Harvard President Lawrence Summers’ provocative remarks on women and science at a conference last month set off a debate that has swirled in academic circles and beyond ever since.
But his exact words remained a mystery, made public only in accounts from those who attended the conference. Summers refused to release a transcript, saying he had been speaking off the record.
On Thursday, however, Summers changed course and released a transcript that shows him arguing that intrinsic differences between the sexes, along with family pressure and employer demands, probably play a bigger role than cultural factors and discrimination in explaining why fewer women than men have top science jobs.
He said in an accompanying letter posted on Harvard’s Web site that he released the document reluctantly, at the request of faculty members and in the hope of helping two committees he has appointed to explore gender issues get on with their work.
Fodder for critics or supporters?
What remains to be seen is whether releasing the remarks will provide more powerful fodder for critics or for supporters, who have maintained Summers has been treated unfairly and was simply raising a legitimate academic question.
The transcript appears to support Summers’ contention that he was discussing how, in the general population, men are more likely to have science and math test scores in the highest and lowest ranges, while women’s scores are more clustered in the middle.
But in explaining why fewer women scientists rise to the top, Summers said he was inclined to favor family pressure and biology as explanations over discrimination and social factors.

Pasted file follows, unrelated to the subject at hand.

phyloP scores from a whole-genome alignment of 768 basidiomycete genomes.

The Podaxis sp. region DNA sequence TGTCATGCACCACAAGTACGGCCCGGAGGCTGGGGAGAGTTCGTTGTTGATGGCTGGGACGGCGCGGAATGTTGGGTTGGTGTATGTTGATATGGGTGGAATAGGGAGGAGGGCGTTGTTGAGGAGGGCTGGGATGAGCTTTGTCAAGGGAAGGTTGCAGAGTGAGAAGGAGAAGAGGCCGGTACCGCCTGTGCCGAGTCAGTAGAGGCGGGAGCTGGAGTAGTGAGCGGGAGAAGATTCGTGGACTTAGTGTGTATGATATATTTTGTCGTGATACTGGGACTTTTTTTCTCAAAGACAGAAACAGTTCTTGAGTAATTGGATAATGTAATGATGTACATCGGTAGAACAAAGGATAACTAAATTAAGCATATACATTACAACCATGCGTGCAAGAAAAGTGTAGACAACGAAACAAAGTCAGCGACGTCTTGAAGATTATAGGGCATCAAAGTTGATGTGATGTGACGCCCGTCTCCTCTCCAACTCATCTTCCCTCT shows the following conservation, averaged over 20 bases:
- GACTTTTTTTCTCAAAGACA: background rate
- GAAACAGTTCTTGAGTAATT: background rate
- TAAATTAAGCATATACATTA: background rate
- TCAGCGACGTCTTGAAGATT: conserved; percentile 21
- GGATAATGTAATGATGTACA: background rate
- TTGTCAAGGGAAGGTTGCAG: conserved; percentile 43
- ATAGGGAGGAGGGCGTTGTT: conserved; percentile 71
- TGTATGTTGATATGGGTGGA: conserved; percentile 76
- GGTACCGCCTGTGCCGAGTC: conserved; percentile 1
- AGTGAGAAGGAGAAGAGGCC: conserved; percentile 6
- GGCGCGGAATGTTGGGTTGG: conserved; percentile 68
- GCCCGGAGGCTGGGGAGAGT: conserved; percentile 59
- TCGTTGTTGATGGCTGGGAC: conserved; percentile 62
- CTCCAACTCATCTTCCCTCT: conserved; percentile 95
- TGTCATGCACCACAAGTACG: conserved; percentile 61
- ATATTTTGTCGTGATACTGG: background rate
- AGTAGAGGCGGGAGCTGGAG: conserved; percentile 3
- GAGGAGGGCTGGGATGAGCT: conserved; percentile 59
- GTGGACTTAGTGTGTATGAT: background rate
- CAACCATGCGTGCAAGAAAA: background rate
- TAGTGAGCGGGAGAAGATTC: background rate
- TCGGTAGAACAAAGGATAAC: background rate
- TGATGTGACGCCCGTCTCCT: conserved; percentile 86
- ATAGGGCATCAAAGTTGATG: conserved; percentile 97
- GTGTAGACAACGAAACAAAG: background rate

In his Jan. 14 remarks, Summers repeatedly emphasized that he was “guessing,” attempting to provoke and hoped to be proved wrong.
“So my best guess, to provoke you, of what’s behind all this is that the largest phenomenon, by far, is the general clash between people’s legitimate family desires and employers’ current desire for high power and high intensity,” Summers said at a National Bureau of Economic Research conference in Cambridge.
“In the special case of science and engineering, there are issues of intrinsic aptitude, and particularly of the variability of aptitude, and that those considerations are reinforced by what are in fact lesser factors involving socialization and continuing discrimination,” he said.
Summers, who has apologized repeatedly for the way in which he addressed biological factors, reiterated in his letter that “if I could turn back the clock, I would have spoken differently on matters so complex.”
Nancy Hopkins, the MIT biology professor whose complaints about the talk helped spark the current controversy, said she was pleased Summers had released the transcript and praised the accompanying letter.
“He understood he’d been wrong about the research,” she said. “He acknowledged he had changed his position and said why.”